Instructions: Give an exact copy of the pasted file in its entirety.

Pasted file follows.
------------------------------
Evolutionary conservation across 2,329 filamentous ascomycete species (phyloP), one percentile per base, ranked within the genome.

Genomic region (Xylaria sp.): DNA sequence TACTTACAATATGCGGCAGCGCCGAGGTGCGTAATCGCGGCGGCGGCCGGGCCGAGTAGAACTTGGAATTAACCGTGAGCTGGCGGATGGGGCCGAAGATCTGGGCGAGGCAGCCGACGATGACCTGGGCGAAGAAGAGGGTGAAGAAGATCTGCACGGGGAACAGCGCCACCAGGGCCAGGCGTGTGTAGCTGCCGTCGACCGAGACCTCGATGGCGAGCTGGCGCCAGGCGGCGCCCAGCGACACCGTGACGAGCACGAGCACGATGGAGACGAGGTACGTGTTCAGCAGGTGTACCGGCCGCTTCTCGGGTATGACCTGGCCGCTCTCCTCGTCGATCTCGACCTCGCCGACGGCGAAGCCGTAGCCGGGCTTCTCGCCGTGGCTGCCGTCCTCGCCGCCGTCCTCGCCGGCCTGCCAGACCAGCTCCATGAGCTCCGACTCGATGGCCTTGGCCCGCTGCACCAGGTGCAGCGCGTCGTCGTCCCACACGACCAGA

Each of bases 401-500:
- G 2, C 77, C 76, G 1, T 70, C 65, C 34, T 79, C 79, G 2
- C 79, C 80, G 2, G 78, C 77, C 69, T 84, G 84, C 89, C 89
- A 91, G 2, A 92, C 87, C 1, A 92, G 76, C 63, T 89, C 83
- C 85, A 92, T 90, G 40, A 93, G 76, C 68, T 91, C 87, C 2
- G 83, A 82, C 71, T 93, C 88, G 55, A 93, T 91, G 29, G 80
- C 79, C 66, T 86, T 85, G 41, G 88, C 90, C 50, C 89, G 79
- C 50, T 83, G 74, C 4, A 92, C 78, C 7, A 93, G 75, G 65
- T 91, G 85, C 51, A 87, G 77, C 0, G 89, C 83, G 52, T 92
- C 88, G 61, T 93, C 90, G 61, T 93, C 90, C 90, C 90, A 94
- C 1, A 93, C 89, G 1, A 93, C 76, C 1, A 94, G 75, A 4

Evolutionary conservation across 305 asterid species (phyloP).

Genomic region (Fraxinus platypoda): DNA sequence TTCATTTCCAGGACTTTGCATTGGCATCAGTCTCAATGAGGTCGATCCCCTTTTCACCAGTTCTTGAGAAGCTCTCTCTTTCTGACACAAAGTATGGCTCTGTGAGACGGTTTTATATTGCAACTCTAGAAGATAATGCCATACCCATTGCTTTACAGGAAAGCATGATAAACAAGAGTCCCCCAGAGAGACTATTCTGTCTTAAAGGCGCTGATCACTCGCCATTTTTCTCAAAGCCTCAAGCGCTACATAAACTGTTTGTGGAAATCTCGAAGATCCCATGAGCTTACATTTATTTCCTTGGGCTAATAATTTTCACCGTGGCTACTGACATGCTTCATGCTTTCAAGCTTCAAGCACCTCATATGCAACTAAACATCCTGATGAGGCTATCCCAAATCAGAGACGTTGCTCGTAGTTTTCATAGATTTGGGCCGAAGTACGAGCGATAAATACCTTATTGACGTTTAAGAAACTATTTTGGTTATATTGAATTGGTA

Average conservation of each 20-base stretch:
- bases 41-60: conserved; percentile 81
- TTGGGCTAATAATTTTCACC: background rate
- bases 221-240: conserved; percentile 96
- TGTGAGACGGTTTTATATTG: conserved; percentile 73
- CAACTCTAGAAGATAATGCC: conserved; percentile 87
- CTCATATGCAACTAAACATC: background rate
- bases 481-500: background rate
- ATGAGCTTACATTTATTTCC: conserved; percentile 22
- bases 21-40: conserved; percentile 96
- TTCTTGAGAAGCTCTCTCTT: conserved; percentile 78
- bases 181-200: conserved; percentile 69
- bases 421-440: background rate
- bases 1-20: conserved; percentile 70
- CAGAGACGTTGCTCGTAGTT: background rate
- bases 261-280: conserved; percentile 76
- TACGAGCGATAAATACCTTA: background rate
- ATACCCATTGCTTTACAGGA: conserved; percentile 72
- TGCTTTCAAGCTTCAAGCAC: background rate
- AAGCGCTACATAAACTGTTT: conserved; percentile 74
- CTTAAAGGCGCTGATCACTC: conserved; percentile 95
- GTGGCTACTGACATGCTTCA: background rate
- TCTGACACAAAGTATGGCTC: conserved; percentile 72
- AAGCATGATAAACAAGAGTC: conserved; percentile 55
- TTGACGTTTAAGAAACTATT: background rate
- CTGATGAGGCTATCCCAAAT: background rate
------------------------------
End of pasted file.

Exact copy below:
Evolutionary conservation across 2,329 filamentous ascomycete species (phyloP), one percentile per base, ranked within the genome.

Genomic region (Xylaria sp.): DNA sequence TACTTACAATATGCGGCAGCGCCGAGGTGCGTAATCGCGGCGGCGGCCGGGCCGAGTAGAACTTGGAATTAACCGTGAGCTGGCGGATGGGGCCGAAGATCTGGGCGAGGCAGCCGACGATGACCTGGGCGAAGAAGAGGGTGAAGAAGATCTGCACGGGGAACAGCGCCACCAGGGCCAGGCGTGTGTAGCTGCCGTCGACCGAGACCTCGATGGCGAGCTGGCGCCAGGCGGCGCCCAGCGACACCGTGACGAGCACGAGCACGATGGAGACGAGGTACGTGTTCAGCAGGTGTACCGGCCGCTTCTCGGGTATGACCTGGCCGCTCTCCTCGTCGATCTCGACCTCGCCGACGGCGAAGCCGTAGCCGGGCTTCTCGCCGTGGCTGCCGTCCTCGCCGCCGTCCTCGCCGGCCTGCCAGACCAGCTCCATGAGCTCCGACTCGATGGCCTTGGCCCGCTGCACCAGGTGCAGCGCGTCGTCGTCCCACACGACCAGA

Each of bases 401-500:
- G 2, C 77, C 76, G 1, T 70, C 65, C 34, T 79, C 79, G 2
- C 79, C 80, G 2, G 78, C 77, C 69, T 84, G 84, C 89, C 89
- A 91, G 2, A 92, C 87, C 1, A 92, G 76, C 63, T 89, C 83
- C 85, A 92, T 90, G 40, A 93, G 76, C 68, T 91, C 87, C 2
- G 83, A 82, C 71, T 93, C 88, G 55, A 93, T 91, G 29, G 80
- C 79, C 66, T 86, T 85, G 41, G 88, C 90, C 50, C 89, G 79
- C 50, T 83, G 74, C 4, A 92, C 78, C 7, A 93, G 75, G 65
- T 91, G 85, C 51, A 87, G 77, C 0, G 89, C 83, G 52, T 92
- C 88, G 61, T 93, C 90, G 61, T 93, C 90, C 90, C 90, A 94
- C 1, A 93, C 89, G 1, A 93, C 76, C 1, A 94, G 75, A 4

Evolutionary conservation across 305 asterid species (phyloP).

Genomic region (Fraxinus platypoda): DNA sequence TTCATTTCCAGGACTTTGCATTGGCATCAGTCTCAATGAGGTCGATCCCCTTTTCACCAGTTCTTGAGAAGCTCTCTCTTTCTGACACAAAGTATGGCTCTGTGAGACGGTTTTATATTGCAACTCTAGAAGATAATGCCATACCCATTGCTTTACAGGAAAGCATGATAAACAAGAGTCCCCCAGAGAGACTATTCTGTCTTAAAGGCGCTGATCACTCGCCATTTTTCTCAAAGCCTCAAGCGCTACATAAACTGTTTGTGGAAATCTCGAAGATCCCATGAGCTTACATTTATTTCCTTGGGCTAATAATTTTCACCGTGGCTACTGACATGCTTCATGCTTTCAAGCTTCAAGCACCTCATATGCAACTAAACATCCTGATGAGGCTATCCCAAATCAGAGACGTTGCTCGTAGTTTTCATAGATTTGGGCCGAAGTACGAGCGATAAATACCTTATTGACGTTTAAGAAACTATTTTGGTTATATTGAATTGGTA

Average conservation of each 20-base stretch:
- bases 41-60: conserved; percentile 81
- TTGGGCTAATAATTTTCACC: background rate
- bases 221-240: conserved; percentile 96
- TGTGAGACGGTTTTATATTG: conserved; percentile 73
- CAACTCTAGAAGATAATGCC: conserved; percentile 87
- CTCATATGCAACTAAACATC: background rate
- bases 481-500: background rate
- ATGAGCTTACATTTATTTCC: conserved; percentile 22
- bases 21-40: conserved; percentile 96
- TTCTTGAGAAGCTCTCTCTT: conserved; percentile 78
- bases 181-200: conserved; percentile 69
- bases 421-440: background rate
- bases 1-20: conserved; percentile 70
- CAGAGACGTTGCTCGTAGTT: background rate
- bases 261-280: conserved; percentile 76
- TACGAGCGATAAATACCTTA: background rate
- ATACCCATTGCTTTACAGGA: conserved; percentile 72
- TGCTTTCAAGCTTCAAGCAC: background rate
- AAGCGCTACATAAACTGTTT: conserved; percentile 74
- CTTAAAGGCGCTGATCACTC: conserved; percentile 95
- GTGGCTACTGACATGCTTCA: background rate
- TCTGACACAAAGTATGGCTC: conserved; percentile 72
- AAGCATGATAAACAAGAGTC: conserved; percentile 55
- TTGACGTTTAAGAAACTATT: background rate
- CTGATGAGGCTATCCCAAAT: background rate